WASHINGTON — Senator Obama is offering more clues that he will pick someone other than Senator Clinton as his running mate, even as he insists his former rival is under consideration for the job.
Asked about the attributes he was looking for in a vice president, the presumptive Democratic nominee said yesterday that he wanted a candidate "who shares a vision of the country, where we need to go, that we've got to fundamentally change not only our policies, but how our politics works, how business is done in Washington." That description is significant because it matches the core argument the Illinois senator offered against Mrs. Clinton's candidacy to defeat her in the Democratic primary. He characterized the former first lady as representing the status quo and a divisive brand of politics, and his statement yesterday signals that their broad agreement on policy may not be enough to win her a spot on the ticket.
Mr. Obama, in an interview on NBC's "Meet the Press," said he also valued "integrity" and "independence" in a running mate, adding that he wanted someone "who's willing to tell me where he thinks or she thinks I'm wrong." Compatibility would be key, he said, as would the ability to be an active partner in government.
"I'm not interested in a vice president who I just send off to go to funerals," Mr. Obama said.
The presumptive Democratic nominee dodged specific questions about the selection process or potential choices, but when moderator Tom Brokaw mentioned Mrs. Clinton, he made sure to emphasize that she remained in the running. "I've said consistently that I think Hillary Clinton would be on anybody's short list," Mr. Obama said. "She is one of the most effective, intelligent, courageous leaders that we have in the Democratic Party."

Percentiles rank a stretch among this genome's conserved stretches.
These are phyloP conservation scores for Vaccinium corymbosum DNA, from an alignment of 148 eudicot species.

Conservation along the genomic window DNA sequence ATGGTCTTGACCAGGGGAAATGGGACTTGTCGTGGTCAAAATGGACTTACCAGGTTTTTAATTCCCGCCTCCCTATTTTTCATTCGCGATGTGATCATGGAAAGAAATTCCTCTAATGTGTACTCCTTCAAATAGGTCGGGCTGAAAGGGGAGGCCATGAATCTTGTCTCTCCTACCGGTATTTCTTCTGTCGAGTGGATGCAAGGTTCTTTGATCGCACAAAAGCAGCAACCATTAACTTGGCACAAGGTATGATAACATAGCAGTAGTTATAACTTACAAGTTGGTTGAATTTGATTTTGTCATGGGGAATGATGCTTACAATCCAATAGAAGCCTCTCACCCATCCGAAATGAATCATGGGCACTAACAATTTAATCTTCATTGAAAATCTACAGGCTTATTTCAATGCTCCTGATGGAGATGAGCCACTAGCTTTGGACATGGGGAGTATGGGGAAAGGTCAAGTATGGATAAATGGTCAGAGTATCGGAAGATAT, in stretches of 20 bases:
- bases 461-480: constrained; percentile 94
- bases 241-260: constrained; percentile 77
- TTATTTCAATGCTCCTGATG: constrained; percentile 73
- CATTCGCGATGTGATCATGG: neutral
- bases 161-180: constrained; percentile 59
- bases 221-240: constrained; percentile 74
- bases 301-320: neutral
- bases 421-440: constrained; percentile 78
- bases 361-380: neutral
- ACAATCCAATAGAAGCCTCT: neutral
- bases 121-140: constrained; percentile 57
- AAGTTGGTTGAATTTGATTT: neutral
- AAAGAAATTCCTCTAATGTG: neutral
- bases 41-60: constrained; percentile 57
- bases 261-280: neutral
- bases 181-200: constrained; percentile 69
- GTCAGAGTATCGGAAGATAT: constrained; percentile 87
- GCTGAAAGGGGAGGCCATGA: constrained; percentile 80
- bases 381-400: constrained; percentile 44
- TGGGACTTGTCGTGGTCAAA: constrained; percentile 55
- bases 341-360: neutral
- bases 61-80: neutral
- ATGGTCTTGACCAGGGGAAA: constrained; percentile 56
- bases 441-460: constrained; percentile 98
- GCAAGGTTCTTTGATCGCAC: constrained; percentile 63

A spokeswoman for Mrs. Clinton declined to discuss the vice presidency in detail, but she suggested that Mr. Obama's comments did not rule out the New York senator. "Senator Clinton and Senator Obama share a fundamental desire to change the disastrous policies of the past eight years," the spokeswoman, Kathleen Strand, said. "This is a decision that is Senator Obama's and his alone. We're going to respect the privacy of that process and not discuss it."
A group advocating for a joint Obama-Clinton ticket, Vote Both, said Mrs. Clinton mostly fit the vice presidential description Mr. Obama put forward. "Senator Obama said he is looking for someone with policy expertise, effectiveness, and the courage to tell him when she disagrees with him," a spokesman for the group who is a former Clinton aide, Sam Arora, said. "It is sounding more and more like Hillary is exactly the person he is looking for."
Mr. Obama appeared on "Meet the Press" and spoke to a convention of minority journalists in Chicago yesterday after returning from a much-hyped trip abroad last week. He tried to play down expectations that the trip would yield a bump in the polls, saying a week of silence on the economic issues facing the country could have the opposite effect.
He plans to meet in Washington today with a team of high-profile economic advisers, including a former Federal Reserve chairman, Paul Volcker; the billionaire investor Warren Buffett; two former treasury secretaries under President Clinton, Robert Rubin and Lawrence Summers, and a former labor secretary, Robert Reich.
The meeting will kick off a renewed focus on the economy and will be followed by a tour of Ohio, a key battleground state.
As Mr. Obama and Senator McCain continued their sniping about foreign policy, a new issue arose yesterday when the presumptive Republican nominee appeared to reverse himself on the topic of affirmative action. Mr. McCain said in an interview on ABC's "This Week" that he supports a ballot initiative in his home state of Arizona to end race- and gender-based affirmative action. ABC News later reported that in 1998 he had called a similar push "divisive" and voiced support for affirmative action.
Mr. Obama criticized the Arizona senator for the apparent switch during his appearance in Chicago. He said he supports affirmative action but not racial quotas.